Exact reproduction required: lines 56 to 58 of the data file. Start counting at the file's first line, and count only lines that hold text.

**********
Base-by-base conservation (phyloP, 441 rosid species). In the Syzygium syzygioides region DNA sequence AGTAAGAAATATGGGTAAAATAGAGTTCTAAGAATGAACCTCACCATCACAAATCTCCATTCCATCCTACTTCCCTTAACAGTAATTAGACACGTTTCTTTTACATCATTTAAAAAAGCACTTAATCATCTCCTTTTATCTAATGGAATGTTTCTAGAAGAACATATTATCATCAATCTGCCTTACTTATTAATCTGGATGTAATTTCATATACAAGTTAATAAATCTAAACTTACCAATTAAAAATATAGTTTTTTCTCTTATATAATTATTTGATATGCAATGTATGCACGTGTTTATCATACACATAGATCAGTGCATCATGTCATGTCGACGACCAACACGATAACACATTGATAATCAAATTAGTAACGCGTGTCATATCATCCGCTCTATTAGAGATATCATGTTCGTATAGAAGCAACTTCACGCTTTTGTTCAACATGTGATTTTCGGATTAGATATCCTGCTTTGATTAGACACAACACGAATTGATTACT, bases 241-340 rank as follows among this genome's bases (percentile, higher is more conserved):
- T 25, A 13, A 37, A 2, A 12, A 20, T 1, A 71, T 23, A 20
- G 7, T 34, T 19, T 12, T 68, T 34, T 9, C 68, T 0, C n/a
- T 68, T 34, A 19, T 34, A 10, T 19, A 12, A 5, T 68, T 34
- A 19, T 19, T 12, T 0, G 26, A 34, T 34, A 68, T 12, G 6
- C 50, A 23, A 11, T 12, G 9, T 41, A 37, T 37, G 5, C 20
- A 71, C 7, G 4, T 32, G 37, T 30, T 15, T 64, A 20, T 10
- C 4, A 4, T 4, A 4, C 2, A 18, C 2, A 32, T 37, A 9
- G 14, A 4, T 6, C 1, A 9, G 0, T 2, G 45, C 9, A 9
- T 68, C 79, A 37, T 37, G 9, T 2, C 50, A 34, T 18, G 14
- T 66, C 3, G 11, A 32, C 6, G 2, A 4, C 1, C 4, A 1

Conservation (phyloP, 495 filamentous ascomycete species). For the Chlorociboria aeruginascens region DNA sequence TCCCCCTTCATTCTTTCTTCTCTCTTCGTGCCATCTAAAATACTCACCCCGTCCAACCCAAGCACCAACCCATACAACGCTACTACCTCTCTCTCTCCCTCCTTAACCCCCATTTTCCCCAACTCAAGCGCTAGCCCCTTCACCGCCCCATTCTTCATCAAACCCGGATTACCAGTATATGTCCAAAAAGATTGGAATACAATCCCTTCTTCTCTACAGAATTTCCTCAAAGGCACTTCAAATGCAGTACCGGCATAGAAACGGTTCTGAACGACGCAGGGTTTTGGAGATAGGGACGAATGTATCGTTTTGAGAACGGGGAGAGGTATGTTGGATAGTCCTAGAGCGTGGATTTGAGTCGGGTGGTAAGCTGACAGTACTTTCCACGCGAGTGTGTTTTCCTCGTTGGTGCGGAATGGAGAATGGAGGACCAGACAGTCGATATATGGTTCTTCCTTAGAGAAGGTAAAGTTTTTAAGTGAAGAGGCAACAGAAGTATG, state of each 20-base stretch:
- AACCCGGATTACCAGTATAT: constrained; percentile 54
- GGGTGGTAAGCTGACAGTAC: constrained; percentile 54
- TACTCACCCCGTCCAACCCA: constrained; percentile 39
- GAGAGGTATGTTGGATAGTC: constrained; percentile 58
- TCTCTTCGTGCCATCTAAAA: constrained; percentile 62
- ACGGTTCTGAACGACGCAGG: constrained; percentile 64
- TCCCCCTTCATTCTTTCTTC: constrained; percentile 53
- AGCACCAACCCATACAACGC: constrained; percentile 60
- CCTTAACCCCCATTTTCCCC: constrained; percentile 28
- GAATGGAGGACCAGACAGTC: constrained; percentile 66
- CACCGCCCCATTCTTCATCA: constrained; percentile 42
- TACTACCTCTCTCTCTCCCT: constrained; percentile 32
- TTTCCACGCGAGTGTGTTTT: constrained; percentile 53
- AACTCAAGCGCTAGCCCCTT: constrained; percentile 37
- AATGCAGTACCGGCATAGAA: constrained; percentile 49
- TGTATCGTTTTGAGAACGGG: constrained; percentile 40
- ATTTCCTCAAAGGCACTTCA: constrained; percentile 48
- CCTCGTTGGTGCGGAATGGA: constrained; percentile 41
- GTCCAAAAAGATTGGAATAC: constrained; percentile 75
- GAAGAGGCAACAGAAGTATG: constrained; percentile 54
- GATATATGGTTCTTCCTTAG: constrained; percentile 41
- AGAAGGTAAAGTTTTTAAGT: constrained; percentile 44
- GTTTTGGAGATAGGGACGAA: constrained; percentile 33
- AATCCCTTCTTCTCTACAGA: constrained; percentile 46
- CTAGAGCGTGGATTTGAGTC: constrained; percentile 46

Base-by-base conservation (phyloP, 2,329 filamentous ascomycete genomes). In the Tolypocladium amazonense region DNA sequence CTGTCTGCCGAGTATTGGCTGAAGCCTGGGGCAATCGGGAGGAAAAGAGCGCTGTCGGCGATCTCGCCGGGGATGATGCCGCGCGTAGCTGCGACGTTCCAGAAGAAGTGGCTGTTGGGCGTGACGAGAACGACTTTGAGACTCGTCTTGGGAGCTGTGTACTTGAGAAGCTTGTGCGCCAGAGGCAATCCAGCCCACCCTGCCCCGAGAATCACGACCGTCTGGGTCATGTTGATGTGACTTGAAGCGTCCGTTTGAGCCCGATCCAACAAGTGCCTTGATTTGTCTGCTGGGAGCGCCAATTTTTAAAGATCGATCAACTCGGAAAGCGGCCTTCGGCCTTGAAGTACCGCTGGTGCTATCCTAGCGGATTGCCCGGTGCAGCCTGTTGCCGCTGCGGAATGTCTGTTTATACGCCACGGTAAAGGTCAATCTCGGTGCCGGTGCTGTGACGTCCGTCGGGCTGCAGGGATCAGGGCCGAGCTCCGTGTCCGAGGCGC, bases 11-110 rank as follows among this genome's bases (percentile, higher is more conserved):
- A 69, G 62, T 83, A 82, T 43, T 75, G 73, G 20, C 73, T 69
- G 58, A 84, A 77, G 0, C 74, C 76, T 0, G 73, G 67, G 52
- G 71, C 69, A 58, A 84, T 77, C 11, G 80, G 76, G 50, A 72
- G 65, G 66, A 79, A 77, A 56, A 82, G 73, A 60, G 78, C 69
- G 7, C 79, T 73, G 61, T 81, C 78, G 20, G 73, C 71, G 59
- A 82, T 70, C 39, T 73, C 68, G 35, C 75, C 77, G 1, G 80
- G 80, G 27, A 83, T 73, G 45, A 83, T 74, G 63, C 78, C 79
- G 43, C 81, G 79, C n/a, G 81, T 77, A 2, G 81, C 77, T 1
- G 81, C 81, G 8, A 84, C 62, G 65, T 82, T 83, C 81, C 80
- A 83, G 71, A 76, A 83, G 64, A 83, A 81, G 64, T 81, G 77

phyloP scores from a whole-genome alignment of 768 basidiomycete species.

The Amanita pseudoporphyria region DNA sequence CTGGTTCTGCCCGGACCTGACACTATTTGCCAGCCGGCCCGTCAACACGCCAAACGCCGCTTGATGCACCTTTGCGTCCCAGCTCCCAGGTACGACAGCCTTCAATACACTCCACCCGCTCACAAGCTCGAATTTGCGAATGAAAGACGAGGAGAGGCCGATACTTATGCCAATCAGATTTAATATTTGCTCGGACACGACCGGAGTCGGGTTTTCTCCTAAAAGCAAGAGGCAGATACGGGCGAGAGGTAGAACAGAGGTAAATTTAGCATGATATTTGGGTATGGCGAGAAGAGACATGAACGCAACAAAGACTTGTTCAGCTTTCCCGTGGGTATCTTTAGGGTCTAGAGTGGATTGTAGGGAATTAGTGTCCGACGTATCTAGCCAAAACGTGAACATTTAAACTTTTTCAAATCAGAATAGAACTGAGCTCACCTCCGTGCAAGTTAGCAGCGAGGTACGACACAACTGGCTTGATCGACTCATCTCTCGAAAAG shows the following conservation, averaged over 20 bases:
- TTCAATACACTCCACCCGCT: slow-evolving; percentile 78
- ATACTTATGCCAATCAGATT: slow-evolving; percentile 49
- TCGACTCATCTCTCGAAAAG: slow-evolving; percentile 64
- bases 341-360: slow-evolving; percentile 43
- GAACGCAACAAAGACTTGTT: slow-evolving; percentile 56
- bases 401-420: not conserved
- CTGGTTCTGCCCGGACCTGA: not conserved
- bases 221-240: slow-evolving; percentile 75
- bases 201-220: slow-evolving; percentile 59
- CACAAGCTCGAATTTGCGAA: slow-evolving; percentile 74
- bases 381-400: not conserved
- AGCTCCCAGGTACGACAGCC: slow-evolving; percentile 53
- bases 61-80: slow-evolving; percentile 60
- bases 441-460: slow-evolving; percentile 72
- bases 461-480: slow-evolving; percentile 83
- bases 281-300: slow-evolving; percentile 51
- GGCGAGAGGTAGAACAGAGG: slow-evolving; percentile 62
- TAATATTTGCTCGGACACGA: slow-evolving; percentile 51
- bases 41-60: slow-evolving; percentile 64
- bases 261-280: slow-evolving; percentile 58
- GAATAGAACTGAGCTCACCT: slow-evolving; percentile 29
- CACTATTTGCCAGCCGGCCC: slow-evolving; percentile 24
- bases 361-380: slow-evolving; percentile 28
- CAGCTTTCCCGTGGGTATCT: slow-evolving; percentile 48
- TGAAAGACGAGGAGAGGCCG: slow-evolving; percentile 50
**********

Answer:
- bases 401-420: not conserved
- CTGGTTCTGCCCGGACCTGA: not conserved
- bases 221-240: slow-evolving; percentile 75